Senate Dems unveil new gun control push
© Greg Nash

Roughly two-dozen Senate Democrats unveiled a sweeping new gun control campaign Thursday in the wake of last week's mass shooting at a community college in Oregon.

The Democratic push focuses on three areas: bolstering current background check requirements, closing "loopholes" on background checks when guns are bought at gun shows or online, and closing the "pipeline of illegal guns" by making gun trafficking a federal crime.

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Sen. Ron WydenRonald (Ron) Lee WydenCongress faces growing health care crisis in Puerto Rico Photos of the Week: Nov. 13-17 Senate panel approves GOP tax plan MORE (D-Ore.) said that the three areas are "reasonable," adding that "they're common sense. They ought to have bipartisan support."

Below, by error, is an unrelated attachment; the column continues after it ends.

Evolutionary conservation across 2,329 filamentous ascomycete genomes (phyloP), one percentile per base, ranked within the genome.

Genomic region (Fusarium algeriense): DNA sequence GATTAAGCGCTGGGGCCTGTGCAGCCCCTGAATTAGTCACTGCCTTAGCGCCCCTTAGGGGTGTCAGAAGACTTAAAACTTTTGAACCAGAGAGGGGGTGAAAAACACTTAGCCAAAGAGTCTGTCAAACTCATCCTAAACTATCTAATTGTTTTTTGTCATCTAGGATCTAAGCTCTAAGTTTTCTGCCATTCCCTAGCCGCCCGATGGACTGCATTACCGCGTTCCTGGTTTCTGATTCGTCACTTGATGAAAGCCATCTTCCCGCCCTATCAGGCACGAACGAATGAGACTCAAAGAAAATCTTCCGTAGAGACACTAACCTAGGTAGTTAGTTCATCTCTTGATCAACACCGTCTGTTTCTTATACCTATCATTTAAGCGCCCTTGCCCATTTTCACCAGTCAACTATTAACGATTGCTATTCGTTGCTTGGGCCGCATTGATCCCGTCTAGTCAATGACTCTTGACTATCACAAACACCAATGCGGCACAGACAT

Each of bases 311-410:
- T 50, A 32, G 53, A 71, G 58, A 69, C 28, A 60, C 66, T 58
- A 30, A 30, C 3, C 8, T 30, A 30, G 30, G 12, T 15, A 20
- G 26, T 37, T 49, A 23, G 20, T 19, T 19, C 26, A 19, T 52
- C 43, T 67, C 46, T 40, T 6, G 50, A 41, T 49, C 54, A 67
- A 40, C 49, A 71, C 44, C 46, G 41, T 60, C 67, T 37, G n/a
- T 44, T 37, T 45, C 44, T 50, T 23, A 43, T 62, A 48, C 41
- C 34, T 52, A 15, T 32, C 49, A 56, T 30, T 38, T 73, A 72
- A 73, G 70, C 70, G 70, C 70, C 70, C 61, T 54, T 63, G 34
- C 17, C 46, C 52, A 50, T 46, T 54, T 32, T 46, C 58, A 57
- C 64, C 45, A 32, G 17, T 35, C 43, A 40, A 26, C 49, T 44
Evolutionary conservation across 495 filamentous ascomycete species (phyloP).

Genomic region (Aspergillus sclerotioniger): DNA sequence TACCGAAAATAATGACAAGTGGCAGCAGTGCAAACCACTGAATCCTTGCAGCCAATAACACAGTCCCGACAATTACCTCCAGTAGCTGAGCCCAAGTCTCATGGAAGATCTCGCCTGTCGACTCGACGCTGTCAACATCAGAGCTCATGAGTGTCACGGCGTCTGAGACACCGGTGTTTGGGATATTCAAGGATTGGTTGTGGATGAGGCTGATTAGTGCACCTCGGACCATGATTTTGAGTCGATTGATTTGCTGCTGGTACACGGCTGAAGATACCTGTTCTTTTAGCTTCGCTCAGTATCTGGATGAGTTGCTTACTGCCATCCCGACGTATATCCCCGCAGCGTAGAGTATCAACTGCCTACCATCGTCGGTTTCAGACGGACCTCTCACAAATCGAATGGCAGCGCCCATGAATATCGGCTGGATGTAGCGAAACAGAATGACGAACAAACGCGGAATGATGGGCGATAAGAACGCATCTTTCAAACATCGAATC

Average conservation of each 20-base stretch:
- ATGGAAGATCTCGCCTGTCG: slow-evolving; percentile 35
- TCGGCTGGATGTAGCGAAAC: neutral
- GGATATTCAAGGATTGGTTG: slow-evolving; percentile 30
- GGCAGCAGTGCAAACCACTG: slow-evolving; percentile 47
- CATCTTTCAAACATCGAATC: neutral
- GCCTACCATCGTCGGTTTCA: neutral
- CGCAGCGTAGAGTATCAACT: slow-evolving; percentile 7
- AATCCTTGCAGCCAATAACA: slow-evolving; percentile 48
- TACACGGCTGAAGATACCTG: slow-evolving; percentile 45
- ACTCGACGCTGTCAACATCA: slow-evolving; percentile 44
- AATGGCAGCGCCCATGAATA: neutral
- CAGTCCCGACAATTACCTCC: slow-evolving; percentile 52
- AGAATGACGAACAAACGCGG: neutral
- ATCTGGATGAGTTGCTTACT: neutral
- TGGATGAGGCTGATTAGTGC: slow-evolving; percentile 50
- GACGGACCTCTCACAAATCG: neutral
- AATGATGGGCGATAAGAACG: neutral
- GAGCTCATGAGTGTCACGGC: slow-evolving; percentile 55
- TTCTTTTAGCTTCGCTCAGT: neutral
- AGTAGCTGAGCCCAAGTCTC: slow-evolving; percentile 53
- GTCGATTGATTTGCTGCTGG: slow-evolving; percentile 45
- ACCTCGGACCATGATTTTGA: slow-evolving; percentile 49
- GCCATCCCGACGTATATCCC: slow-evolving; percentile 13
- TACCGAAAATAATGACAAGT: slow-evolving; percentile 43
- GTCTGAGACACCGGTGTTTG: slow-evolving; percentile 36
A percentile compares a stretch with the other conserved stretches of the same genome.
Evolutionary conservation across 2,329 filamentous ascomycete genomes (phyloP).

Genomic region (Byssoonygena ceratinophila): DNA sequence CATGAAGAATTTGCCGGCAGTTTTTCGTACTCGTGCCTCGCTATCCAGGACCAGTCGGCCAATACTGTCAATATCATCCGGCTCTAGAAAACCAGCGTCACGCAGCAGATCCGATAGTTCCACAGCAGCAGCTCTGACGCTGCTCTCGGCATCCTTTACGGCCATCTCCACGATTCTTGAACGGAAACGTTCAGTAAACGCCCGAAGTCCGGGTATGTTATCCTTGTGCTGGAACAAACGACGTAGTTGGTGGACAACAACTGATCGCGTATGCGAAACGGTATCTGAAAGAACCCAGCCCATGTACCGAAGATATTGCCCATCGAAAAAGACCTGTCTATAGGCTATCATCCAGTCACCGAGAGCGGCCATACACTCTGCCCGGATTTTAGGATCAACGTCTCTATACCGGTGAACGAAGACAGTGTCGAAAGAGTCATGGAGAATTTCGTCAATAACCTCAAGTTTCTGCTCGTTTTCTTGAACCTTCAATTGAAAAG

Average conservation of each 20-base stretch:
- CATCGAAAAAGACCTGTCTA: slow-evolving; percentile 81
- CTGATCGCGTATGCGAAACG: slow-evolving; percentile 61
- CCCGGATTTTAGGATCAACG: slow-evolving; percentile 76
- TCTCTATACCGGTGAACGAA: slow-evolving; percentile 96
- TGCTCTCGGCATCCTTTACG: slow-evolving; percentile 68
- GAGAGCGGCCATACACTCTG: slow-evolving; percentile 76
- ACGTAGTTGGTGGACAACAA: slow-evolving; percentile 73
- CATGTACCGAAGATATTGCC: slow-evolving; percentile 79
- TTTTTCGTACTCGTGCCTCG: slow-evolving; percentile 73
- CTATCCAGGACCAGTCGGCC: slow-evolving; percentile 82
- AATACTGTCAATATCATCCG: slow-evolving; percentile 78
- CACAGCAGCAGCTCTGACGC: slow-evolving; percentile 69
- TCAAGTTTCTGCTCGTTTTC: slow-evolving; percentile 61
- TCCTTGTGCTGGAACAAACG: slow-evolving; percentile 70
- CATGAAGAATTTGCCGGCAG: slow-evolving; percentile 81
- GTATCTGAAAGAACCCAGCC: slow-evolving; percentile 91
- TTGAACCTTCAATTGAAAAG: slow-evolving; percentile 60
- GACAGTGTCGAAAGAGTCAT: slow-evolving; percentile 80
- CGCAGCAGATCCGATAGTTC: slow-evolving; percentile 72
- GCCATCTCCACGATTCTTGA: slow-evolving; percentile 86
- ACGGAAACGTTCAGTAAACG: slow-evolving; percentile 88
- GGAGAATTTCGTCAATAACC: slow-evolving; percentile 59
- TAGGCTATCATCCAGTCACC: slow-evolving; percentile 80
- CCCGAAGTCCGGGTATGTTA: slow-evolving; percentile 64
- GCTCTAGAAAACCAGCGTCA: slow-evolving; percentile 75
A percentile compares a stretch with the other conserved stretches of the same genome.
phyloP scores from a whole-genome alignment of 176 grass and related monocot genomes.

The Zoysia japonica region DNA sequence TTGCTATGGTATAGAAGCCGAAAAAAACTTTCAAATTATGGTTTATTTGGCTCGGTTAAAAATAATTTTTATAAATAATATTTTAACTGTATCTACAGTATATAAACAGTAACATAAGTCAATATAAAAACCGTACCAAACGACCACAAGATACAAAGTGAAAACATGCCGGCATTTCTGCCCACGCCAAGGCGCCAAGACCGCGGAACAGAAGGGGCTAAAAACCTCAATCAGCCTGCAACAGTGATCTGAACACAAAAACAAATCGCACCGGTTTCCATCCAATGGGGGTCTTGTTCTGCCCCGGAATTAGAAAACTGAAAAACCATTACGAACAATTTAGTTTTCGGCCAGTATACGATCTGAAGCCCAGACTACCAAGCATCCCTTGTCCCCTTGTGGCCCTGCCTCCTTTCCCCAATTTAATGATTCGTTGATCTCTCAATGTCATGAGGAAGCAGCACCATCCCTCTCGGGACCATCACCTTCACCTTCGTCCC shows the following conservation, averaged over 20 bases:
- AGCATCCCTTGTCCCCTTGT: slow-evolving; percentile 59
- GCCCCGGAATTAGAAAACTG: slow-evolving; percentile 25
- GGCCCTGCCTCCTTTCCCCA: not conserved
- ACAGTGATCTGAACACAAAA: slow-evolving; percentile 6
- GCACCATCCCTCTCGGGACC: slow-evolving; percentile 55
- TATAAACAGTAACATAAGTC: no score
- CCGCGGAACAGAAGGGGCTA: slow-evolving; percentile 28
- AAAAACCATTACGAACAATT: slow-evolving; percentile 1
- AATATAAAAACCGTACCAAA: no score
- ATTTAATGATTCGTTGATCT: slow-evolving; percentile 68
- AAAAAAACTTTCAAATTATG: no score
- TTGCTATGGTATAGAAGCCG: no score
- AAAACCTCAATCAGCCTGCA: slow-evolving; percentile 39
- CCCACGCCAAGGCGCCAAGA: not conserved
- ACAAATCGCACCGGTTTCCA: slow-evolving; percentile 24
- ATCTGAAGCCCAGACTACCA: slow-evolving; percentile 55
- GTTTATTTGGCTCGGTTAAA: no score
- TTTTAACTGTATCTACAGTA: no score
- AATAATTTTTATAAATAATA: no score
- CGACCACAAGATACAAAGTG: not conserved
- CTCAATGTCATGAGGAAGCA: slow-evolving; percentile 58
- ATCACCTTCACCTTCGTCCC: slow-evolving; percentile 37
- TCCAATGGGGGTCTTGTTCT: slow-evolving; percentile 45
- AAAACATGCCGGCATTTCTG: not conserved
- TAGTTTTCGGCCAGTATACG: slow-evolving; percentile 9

More than half of the Senate Democratic Conference was at Thursday's event, bringing together red-state Democrats such as Sens. Joe ManchinJoseph (Joe) ManchinDemocrats scramble to contain Franken fallout  Overnight Finance: House passes sweeping tax bill in huge victory for GOP | Senate confirms banking regulator | Mulvaney eyed for interim head of consumer agency Overnight Regulation: Senators unveil bipartisan gun background check bill | FCC rolls back media regs | Family leave credit added to tax bill | Senate confirms banking watchdog MORE (W.Va.) and Claire McCaskillClaire Conner McCaskillOn Capitol Hill, few name names on sexual harassment Democrats scramble to contain Franken fallout  Gillibrand to donate money from Franken's PAC MORE (Mo.) with vocal advocates for additional gun control measures, such as Sen. Chris MurphyChristopher (Chris) Scott MurphyCongress must end American support for Saudi war in Yemen Jones raised 0K a day after first Moore accusers came forward: report Senate Democrats introduce bill to block Trump's refugee ban MORE (Conn.).